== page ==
Back to the Classroom & More

We have returned to learning in Harissa with our first lecture and discussion coming from Jad al-Cham who covered Lebanon’s recent political history. I’m not going to go into extensive detail on this subject as it can be a pretty dividing topic here in the country but I did want to share a few anecdotes that Jad shared with us. The first story he shared was about a group of foreign consultants that were hired to come to Lebanon in the past and offer their guidance for the political future of the country. After extensive research the group came back to the government and first offered their resignation before handing over their findings. This sounded peculiar at first, however once the results were read it made some sense. The group found that Lebanon is an anomaly, with the incredible amount of political and religious groups in the country the consultants felt that Lebanon could not exist anywhere else. The country has somehow found a way to survive despite incredible hardships, their recommendation was to not change a thing. The Lebanese people are extremely resilient and are always looking forward. The more I talk to everyday people on the streets I hear this more and more.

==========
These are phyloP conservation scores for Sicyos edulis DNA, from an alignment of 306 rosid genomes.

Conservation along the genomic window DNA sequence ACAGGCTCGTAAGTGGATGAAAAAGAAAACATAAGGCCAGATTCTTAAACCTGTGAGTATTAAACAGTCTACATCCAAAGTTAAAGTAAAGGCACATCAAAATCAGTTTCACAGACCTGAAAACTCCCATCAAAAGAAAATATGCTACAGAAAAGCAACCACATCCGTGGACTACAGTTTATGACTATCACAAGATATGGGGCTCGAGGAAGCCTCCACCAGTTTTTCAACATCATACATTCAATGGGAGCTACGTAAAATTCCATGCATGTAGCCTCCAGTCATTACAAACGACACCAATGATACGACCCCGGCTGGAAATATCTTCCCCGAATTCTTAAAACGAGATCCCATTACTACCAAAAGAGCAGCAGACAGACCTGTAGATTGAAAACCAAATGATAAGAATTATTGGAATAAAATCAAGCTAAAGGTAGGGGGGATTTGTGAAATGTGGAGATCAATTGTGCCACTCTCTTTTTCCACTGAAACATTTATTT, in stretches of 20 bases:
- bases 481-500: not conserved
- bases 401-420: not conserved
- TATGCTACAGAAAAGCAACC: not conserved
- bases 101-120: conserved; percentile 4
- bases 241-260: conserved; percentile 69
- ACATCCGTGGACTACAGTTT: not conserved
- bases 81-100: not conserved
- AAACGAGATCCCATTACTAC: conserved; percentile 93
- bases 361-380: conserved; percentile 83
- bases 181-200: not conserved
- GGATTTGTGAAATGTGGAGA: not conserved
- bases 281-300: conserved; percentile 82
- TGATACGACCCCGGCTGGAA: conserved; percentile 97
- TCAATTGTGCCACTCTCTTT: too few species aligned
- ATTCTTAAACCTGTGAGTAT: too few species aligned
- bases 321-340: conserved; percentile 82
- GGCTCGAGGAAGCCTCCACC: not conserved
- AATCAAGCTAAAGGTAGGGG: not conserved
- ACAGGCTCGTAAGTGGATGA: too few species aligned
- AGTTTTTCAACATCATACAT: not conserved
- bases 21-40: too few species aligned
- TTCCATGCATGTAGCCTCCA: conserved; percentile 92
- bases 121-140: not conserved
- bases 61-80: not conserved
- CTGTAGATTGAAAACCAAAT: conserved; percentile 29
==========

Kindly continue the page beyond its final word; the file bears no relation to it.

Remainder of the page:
The second thing I’d like to share from Jad is a quote that he offered, “If you think you know how Lebanon works, you were told the wrong explanation.” This quote is very true as there are many differing opinions on Lebanon and how politics, and especially the civil war have shaped the country. Following the Lebanese civil war from 1975-1990, there has not been any post-conflict education, Jad feels that learning and sharing the different stories from the war would help the country to avoid future disputes.

The March 14, 2005 rally that led to Syria’s withdrawal from Lebanon.

We had the wonderful opportunity to meet the Bishop of Beirut, Elias Audi on Wednesday morning. This man is incredibly wise, and offered us many stories from his life and how the different religions in Lebanon play a part in shaping the country politically. Bishop Audi was wise and caring, and is very close with high ranking members of other religious groups in the country. These high ranking members are often calling for peace and more dialogue between politicians in the country. He mentioned sharing love between Muslims, Christians and Druze peoples. My favorite quote of his was; “Peace is not brought with force.” This visit was one of my more favorite parts of our program.